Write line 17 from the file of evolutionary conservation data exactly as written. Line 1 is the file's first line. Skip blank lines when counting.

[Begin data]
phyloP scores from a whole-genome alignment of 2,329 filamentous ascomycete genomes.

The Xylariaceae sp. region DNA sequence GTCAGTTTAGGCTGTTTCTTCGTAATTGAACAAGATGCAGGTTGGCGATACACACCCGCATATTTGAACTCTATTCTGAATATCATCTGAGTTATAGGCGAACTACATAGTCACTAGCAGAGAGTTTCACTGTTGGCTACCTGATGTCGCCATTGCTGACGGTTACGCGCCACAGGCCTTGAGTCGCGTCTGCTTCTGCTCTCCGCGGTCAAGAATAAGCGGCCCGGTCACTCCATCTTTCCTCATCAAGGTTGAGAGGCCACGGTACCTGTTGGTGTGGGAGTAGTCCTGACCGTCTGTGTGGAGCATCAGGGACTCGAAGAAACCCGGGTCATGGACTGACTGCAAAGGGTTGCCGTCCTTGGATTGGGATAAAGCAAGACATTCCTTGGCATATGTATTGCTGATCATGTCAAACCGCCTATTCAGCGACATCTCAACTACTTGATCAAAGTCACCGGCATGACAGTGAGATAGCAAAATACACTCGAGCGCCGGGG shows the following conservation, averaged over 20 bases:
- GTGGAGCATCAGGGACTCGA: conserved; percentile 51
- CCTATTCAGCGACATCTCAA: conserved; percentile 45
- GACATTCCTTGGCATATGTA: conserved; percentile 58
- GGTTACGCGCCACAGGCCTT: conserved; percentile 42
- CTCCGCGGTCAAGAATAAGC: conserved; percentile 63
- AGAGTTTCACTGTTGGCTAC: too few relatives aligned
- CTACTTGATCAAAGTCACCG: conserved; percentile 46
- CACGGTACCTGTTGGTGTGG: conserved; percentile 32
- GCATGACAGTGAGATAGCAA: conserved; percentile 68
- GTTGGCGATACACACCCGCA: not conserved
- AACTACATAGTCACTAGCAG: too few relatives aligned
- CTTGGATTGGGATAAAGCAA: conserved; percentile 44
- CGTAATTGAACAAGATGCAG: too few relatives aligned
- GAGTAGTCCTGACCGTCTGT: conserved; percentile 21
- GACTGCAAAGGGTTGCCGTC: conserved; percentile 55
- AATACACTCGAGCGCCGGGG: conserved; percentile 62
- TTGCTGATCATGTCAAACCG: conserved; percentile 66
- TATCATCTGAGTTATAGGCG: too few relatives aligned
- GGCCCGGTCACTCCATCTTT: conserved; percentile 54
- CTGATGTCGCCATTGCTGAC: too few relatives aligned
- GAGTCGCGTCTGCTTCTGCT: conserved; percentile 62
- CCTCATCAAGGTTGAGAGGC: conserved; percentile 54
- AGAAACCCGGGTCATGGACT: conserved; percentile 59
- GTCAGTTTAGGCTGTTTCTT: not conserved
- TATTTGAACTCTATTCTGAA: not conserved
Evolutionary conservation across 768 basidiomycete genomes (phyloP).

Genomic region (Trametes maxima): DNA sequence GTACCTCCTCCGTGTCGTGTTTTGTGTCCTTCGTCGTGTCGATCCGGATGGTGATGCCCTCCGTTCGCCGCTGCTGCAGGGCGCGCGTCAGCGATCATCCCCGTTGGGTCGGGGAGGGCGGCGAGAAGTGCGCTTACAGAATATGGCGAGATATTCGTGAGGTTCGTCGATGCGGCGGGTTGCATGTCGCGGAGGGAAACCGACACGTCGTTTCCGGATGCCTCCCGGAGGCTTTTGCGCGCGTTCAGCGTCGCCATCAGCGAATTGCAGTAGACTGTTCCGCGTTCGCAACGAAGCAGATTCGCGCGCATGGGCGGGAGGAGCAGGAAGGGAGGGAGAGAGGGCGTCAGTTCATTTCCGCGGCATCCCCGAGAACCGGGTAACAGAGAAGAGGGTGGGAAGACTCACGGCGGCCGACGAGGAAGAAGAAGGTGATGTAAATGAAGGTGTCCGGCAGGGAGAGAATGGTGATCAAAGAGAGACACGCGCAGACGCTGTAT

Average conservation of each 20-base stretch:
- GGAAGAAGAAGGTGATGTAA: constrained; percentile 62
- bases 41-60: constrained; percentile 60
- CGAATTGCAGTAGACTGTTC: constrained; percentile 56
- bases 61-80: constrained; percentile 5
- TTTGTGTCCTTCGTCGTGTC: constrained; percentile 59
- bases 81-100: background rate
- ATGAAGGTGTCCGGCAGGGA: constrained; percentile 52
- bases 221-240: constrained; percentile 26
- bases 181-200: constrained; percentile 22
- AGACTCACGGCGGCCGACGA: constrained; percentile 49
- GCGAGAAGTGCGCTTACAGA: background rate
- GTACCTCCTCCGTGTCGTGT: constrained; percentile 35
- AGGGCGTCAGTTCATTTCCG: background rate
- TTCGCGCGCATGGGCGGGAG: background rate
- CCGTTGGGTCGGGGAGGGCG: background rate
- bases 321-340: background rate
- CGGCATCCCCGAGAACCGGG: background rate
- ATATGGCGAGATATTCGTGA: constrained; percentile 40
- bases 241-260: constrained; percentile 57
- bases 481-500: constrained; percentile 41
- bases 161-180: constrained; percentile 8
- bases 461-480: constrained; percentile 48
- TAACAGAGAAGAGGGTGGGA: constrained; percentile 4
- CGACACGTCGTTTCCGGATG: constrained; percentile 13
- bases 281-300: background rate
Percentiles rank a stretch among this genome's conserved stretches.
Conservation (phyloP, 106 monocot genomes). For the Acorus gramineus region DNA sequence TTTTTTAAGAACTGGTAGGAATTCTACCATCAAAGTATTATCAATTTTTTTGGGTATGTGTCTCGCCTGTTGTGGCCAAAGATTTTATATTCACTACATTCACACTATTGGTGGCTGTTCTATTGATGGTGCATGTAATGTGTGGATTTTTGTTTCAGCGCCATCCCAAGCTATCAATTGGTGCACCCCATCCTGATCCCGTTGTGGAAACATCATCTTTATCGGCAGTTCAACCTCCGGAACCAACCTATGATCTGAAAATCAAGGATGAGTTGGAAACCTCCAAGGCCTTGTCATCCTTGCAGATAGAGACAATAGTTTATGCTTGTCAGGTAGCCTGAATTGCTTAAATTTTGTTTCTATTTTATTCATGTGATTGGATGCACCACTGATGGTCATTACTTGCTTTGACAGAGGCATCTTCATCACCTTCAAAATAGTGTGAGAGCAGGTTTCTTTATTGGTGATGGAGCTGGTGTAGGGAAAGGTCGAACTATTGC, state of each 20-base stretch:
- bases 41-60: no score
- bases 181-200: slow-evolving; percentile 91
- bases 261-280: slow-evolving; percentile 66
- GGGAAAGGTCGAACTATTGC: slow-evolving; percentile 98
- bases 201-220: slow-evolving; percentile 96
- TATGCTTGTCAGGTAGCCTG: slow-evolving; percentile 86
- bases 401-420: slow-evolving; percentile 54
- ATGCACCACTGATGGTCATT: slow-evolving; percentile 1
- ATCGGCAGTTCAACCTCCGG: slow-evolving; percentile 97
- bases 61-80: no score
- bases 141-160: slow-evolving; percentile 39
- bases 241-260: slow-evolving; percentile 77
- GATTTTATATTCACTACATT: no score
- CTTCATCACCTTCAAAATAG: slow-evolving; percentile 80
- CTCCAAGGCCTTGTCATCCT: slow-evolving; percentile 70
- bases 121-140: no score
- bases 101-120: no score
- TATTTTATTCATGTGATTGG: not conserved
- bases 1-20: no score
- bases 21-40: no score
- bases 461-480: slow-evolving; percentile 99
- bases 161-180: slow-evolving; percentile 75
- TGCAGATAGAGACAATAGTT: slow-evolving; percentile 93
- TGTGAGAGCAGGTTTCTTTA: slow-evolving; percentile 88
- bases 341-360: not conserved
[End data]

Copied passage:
- GACTGCAAAGGGTTGCCGTC: conserved; percentile 55